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How Reliable Is the A Line? Here Are Its Performance Stats for Year Two

The A Line continues to employ crossing guards because of a history of gate malfunctions.
The A Line continues to employ crossing guards because of a history of gate malfunctions.
Jeffrey Beall at Flickr

Much ink has been spilled over problems plaguing the Regional Transportation District's A Line — the Train to the Plane — since it opened in April 2016.

There have been crossing-gate malfunctions and delays, and on April 20 of this year, trains lost power between the DIA and 61st/Peña stations, stranding some passengers without food, water or bathrooms for more than three hours. At an RTD board of directors meeting on May 15, RTD District Director Chuck Sisk called the incident “unacceptable” and told the private contractor that runs the A Line, Denver Transit Partners, "This cannot happen again.”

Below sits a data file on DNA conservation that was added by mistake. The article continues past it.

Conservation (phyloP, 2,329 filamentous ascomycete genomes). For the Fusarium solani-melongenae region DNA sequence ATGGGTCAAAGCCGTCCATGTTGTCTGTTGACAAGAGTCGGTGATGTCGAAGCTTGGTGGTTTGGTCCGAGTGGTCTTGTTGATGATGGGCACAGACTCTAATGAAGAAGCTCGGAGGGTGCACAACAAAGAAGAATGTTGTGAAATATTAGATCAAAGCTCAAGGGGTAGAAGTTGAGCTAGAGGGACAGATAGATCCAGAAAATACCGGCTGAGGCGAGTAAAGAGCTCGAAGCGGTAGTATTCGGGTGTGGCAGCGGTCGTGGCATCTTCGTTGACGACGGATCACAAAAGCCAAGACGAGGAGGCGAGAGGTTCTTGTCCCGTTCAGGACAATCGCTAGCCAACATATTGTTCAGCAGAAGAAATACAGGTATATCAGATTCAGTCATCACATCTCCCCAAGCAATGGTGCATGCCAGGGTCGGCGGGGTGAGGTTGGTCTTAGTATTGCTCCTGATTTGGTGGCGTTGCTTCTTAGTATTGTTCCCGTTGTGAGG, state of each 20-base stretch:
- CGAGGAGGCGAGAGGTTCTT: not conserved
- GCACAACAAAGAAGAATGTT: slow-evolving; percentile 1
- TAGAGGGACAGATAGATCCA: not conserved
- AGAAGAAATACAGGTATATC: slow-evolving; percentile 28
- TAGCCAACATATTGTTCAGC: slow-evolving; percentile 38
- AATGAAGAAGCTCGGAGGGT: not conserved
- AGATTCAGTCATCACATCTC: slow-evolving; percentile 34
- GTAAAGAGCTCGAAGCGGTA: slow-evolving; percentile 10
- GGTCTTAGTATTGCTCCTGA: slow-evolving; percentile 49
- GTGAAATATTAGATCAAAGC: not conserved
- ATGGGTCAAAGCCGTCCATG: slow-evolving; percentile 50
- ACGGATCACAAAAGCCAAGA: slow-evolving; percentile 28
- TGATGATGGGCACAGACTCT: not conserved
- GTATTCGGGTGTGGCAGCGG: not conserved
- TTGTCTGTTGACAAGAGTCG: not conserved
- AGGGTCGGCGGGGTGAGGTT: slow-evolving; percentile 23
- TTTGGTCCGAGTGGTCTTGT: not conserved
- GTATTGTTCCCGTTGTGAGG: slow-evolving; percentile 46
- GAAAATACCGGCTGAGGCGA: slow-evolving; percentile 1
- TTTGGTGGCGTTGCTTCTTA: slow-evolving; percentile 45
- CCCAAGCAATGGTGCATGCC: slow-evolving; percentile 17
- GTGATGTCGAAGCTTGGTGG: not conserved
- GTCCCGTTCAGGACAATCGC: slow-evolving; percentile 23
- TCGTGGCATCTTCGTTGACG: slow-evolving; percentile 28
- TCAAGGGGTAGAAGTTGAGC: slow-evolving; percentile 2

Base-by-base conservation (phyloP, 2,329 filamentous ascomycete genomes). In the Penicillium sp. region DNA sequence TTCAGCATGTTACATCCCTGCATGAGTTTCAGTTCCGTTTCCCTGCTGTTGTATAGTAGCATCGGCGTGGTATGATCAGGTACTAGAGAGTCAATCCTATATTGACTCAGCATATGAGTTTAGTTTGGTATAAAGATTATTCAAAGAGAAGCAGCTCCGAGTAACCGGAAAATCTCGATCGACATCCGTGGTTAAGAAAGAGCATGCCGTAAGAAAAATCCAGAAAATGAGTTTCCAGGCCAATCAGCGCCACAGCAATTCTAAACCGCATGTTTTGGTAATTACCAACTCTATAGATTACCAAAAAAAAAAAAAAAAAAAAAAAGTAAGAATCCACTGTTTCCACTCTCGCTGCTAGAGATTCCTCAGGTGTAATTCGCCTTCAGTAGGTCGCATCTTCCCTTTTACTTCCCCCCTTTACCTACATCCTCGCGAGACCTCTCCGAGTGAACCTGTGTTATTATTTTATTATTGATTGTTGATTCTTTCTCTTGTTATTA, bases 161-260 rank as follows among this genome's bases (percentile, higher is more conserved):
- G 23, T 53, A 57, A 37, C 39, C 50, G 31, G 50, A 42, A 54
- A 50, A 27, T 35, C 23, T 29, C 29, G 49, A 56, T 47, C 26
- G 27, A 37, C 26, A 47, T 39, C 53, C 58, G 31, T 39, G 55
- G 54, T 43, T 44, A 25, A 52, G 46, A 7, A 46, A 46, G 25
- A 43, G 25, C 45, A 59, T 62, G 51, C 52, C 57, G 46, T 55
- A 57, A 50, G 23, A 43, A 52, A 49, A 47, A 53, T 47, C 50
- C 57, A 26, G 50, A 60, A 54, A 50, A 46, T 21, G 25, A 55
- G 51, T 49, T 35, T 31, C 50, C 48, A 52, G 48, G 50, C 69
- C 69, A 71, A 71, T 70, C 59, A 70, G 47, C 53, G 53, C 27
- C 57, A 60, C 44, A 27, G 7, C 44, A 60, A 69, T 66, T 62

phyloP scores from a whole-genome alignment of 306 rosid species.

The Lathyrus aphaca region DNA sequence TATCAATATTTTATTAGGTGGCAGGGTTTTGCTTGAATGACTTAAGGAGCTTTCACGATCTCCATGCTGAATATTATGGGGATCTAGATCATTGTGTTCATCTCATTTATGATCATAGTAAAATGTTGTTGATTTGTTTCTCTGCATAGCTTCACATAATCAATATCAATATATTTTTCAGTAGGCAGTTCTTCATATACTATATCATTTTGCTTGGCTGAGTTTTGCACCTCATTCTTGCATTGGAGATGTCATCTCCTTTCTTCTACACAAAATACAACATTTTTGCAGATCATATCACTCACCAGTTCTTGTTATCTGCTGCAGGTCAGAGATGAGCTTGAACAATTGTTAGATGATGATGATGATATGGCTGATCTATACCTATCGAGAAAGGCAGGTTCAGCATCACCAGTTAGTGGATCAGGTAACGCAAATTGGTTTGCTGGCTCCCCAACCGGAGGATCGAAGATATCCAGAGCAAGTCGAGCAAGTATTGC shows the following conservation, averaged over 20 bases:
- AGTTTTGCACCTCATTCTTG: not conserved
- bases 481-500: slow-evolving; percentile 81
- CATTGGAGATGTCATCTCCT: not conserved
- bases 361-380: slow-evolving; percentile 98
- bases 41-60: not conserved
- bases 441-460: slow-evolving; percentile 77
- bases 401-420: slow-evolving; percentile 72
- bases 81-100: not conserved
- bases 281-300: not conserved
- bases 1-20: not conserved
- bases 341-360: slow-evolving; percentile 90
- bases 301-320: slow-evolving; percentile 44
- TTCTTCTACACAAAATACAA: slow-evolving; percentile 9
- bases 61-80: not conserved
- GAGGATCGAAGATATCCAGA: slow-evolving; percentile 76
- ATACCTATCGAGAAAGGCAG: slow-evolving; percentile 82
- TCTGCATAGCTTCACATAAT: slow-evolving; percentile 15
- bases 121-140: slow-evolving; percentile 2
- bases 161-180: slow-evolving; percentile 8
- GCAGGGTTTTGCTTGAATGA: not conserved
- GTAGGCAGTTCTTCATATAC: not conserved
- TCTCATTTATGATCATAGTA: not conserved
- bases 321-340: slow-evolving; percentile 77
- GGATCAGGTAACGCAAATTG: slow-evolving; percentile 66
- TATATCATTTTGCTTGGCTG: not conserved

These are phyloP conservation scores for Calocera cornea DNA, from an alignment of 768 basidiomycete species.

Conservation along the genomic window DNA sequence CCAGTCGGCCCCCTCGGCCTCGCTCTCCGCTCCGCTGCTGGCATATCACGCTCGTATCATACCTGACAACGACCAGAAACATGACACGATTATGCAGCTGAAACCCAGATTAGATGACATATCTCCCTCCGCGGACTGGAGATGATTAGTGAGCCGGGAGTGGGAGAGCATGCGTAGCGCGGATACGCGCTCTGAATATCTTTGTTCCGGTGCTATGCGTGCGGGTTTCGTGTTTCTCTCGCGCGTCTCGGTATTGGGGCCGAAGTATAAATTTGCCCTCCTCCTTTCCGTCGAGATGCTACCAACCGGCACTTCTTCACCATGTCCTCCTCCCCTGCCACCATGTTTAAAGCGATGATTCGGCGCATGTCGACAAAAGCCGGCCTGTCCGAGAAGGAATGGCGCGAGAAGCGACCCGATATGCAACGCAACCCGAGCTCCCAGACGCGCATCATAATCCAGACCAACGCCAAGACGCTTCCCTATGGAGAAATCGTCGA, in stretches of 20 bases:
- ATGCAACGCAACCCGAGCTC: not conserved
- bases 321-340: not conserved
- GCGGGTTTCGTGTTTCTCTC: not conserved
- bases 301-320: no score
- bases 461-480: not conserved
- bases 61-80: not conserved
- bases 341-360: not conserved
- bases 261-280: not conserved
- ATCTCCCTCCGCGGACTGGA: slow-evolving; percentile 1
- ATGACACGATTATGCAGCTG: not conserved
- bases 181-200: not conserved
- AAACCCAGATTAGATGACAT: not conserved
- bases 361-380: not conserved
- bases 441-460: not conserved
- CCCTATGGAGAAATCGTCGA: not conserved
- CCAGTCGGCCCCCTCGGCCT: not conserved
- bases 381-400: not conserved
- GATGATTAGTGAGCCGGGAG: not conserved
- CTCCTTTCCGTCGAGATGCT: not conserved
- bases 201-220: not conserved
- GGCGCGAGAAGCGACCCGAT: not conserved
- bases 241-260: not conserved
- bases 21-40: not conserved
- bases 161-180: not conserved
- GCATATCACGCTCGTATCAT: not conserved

So how often is the A Line delayed?

From April through December 2016, A Line trains were 87 percent reliable. That number jumped to 90.4 percent from January to April 2017.

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During its second year of operation, from May 1, 2017, through April 30, 2018, the on-time performance percentage of the A Line was 96.2 percent.

That's with more passengers, too: RTD reported an 86 percent jump in ridership during the first three months of 2018 (1.56 million passengers) compared to the first three months of 2017 (876,000 passengers).

So there you have it. Despite complaints and occasional incidents, the reliability of the A Line has increased considerably. Assuming that number holds steady, there's a less than 4 percent chance that trains going to or from the airport will be delayed.

Still, riders should always build in extra time when going to the airport — just in case.

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